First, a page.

I wasn't referring to BigLaw. When are corporate lawyers actually in court? Sure they get paid a lot but the work is dull.
  • lskinnerlskinner Registered User Posts: 914 Member
    I wasn't referring to BigLaw. When are corporate lawyers actually in court? Sure they get paid a lot but the work is dull.

    What exactly were you referring to then? These corporate lawyers who get paid a lot -- where do you think they are working?
  • mssalesmssales Registered User Posts: 575 Member
    I'm referring to criminal law, where the attorneys are actually in court a considerable amount of time. BigLaw attorneys are hardly ever in court.
  • lskinnerlskinner Registered User Posts: 914 Member
    I'm referring to criminal law, where the attorneys are actually in court a considerable amount of time. BigLaw attorneys are hardly ever in court

    Sure, but criminal law is not the same thing as litigation. There is such thing as civil litigation, which is practiced both in and out of BIG(f?)LAW.

    Note also that there does exist a small number of BIG(f?)LAW attorneys who practice in the area of criminal law.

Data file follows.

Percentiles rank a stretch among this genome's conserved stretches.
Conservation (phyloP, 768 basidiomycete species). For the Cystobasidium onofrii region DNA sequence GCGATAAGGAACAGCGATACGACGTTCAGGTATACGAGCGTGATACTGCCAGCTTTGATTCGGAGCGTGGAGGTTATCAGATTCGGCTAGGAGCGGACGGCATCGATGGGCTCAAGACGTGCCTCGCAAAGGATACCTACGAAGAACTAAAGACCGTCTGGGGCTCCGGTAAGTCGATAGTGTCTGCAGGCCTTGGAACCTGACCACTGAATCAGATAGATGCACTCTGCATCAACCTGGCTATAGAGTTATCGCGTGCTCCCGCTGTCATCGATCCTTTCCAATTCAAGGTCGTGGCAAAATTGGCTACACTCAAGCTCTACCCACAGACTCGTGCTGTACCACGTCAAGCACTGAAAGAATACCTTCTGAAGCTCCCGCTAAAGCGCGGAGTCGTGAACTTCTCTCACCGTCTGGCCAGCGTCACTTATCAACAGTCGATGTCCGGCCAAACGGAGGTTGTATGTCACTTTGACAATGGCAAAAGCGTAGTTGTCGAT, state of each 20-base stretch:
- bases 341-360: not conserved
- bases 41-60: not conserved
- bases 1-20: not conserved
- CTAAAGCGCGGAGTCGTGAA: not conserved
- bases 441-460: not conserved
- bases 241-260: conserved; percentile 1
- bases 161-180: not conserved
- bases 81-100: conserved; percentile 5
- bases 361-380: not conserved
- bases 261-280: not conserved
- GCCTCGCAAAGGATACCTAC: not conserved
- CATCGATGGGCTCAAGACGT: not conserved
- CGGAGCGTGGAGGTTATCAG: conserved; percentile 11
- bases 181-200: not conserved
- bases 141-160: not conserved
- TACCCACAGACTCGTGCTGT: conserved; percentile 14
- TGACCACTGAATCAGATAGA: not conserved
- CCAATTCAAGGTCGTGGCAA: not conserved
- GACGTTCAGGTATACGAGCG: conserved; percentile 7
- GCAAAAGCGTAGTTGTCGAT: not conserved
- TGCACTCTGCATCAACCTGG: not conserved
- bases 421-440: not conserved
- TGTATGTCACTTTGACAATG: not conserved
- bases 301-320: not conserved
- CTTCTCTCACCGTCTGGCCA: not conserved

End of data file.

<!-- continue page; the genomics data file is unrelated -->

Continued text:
• mssalesmssales Registered User Posts: 575 Member
    Yes, it's still white collar though right? Criminal lawyer assume the most responsibility right out of law school I contend. It's kind of like the responsibility a resident would get; or am I stretching it? I always though more people were interested in criminal law, but around here and on law campuses everyone is infatuated with corporate law, there are only some many of those jobs, and unless are T14, or a top student everyone else, most firms won't even look at you.
  • lskinnerlskinner Registered User Posts: 914 Member
    Yes, it's still white collar though right?

    Sure. And it's still criminal law.
    Criminal lawyer assume the most responsibility right out of law school I contend.